Not only do legitimate researchers working hard at mainstream universities have to get their work published (and then publicized), but increasingly they have to compete against ordinary people who just make stuff up in order to get clicks to their website (which drives advertising or sales revenue into their pockets).

It doesn’t help when the mainstream news, regurgitating the crappy news release from the University of Würzburg, repeat the same baseless claim:

  • Cause of obsessive-compulsive disorder discovered – Science Daily
  • German Researchers Discover Cause of OCD – Teen Vogue
  • Scientists uncover cause of obsessive-compulsive disorder – UPI
  • Scientists Found Underlying Cause of Obsessive-Compulsive Disorder – Nature World News
  • Obsessive-Compulsive Disorder Behaviors Linked To Missing Protein In The Brain – Medical Daily

There’s no easy answer to the problem of explaining complex science in a simple manner with proper cautions in place. There is no reward to university media offices for holding back on their enthusiasm for their researchers’ work, and there’s little benefit for mainstream news organizations to tone down their headlines to more accurately reflect the truth. Mainstream news organizations, however, have a responsibility to the public to start questioning the news releases from universities and do two minutes worth of Googling (as I did) to put new research in its proper context.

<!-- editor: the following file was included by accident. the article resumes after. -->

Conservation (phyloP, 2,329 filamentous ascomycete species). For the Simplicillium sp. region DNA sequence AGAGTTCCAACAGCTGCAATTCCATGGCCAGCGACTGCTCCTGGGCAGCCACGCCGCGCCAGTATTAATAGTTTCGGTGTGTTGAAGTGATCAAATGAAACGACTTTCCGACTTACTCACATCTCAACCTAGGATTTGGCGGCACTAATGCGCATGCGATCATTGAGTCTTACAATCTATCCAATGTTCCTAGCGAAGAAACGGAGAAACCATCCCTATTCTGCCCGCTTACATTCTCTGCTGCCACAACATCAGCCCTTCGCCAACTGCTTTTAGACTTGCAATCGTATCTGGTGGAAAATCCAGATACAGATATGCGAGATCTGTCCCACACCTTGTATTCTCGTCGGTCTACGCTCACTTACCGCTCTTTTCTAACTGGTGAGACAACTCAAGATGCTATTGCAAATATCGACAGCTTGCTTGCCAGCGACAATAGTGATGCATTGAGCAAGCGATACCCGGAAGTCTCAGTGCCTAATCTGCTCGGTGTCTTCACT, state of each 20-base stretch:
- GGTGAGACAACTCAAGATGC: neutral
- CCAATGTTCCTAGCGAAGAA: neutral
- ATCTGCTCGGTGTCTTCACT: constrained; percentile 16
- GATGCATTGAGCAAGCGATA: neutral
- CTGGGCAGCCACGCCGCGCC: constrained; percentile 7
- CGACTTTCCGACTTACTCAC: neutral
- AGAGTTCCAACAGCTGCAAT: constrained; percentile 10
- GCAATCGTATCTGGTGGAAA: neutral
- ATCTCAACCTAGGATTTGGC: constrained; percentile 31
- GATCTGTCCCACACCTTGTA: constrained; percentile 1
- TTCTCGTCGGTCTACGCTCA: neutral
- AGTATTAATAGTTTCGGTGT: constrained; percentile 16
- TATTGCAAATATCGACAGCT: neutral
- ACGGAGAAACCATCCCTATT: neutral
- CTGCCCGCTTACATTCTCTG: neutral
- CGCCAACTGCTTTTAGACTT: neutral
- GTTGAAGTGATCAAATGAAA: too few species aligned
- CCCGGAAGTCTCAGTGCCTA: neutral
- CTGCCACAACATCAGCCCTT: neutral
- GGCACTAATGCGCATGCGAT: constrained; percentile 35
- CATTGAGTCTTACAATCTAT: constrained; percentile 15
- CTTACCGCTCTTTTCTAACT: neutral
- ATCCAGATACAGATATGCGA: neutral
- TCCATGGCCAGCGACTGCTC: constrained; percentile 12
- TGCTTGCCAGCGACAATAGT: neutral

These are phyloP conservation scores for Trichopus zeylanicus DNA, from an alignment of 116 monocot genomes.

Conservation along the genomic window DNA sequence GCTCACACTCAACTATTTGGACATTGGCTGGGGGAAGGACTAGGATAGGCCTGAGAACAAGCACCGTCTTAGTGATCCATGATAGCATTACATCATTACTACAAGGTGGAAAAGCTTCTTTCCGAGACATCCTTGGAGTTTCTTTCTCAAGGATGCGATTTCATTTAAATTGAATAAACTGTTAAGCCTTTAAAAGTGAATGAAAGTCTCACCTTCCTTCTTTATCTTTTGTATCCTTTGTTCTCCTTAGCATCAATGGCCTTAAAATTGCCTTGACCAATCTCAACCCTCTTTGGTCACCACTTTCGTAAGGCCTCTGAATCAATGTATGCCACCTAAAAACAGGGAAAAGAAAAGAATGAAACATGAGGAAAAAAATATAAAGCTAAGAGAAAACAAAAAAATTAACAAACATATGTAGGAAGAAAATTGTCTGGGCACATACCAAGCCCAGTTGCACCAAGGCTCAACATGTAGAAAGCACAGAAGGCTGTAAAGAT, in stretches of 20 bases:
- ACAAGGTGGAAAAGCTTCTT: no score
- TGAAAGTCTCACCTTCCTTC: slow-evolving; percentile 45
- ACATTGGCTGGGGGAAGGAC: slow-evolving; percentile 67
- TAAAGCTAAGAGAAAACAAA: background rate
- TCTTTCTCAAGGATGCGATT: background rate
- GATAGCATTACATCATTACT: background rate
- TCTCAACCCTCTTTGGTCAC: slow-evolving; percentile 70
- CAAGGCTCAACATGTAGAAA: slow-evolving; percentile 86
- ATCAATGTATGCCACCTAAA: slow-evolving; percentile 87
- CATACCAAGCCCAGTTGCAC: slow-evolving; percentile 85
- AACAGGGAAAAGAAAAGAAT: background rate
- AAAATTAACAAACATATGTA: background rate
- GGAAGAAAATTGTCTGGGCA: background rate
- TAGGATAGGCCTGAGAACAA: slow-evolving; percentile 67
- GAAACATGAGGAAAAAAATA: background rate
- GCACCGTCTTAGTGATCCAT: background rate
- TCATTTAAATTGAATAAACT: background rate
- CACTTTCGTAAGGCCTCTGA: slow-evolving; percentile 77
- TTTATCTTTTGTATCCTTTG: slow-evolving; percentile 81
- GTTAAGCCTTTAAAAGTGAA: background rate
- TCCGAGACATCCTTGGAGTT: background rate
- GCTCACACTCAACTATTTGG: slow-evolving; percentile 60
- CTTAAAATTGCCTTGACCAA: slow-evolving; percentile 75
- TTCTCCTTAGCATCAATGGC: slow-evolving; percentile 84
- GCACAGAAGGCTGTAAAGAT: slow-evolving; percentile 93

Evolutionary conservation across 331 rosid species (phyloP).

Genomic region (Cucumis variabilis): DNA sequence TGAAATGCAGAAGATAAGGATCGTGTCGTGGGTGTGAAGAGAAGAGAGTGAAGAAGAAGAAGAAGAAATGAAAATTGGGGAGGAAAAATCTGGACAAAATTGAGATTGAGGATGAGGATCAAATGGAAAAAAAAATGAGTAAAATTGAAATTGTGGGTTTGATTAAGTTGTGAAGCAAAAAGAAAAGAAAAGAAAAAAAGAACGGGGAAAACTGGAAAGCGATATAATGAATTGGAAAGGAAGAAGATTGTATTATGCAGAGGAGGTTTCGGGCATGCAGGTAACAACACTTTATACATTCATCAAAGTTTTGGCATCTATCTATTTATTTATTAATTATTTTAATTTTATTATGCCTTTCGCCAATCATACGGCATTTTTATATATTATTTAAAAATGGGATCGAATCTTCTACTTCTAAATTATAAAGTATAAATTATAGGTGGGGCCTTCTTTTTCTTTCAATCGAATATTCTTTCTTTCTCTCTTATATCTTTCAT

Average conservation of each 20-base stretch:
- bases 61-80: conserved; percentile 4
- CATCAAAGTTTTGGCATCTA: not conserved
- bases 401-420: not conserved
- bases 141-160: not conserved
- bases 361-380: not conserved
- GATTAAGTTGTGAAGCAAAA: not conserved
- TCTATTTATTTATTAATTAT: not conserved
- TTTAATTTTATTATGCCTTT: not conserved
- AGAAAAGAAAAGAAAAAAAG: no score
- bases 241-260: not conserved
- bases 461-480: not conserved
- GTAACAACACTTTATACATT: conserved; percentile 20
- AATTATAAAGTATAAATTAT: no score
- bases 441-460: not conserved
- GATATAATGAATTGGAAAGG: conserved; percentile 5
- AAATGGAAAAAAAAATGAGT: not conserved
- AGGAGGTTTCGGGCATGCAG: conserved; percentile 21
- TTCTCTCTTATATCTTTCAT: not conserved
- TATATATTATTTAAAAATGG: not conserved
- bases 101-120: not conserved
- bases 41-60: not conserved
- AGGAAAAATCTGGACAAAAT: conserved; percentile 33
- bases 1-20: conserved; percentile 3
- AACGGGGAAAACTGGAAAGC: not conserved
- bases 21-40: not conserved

It’s not that hard. It’s something we used to call good journalism.


Schuh, K. et al. (2017). OCD-like behavior is caused by dysfunction of thalamo-amygdala circuits and upregulated TrkB/ERK-MAPK signaling as a result of SPRED2 deficiency. Molecular Psychiatry, DOI: 10.1038/mp.2016.232

No, Researchers Have Not Discovered the Cause of OCD


  1. The title of the actual study, “OCD-like behavior is caused by dysfunction of thalamo-amygdala circuits and upregulated TrkB/ERK-MAPK signaling as a result of SPRED2 deficiency” gives away the truth. This isn’t necessarily the same obsessive-compulsive disorder as it is defined in adults — it is “OCD-link behavior”… in mice. []

John M. Grohol, Psy.D.

Dr. John Grohol is the founder of Psych Central. He is a psychologist, author, researcher, and expert in mental health online, and has been writing about online behavior, mental health and psychology issues since 1995. Dr. Grohol has a Master's degree and doctorate in clinical psychology from Nova Southeastern University. Dr. Grohol sits on the editorial board of the journal Computers in Human Behavior and is a founding board member of the Society for Participatory Medicine. You can learn more about Dr. John Grohol here.

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APA Reference
Grohol, J. (2018). No, Researchers Have Not Discovered the Cause of OCD. Psych Central. Retrieved on October 28, 2020, from
Scientifically Reviewed
Last updated: 8 Jul 2018 (Originally: 19 Mar 2017)
Last reviewed: By a member of our scientific advisory board on 8 Jul 2018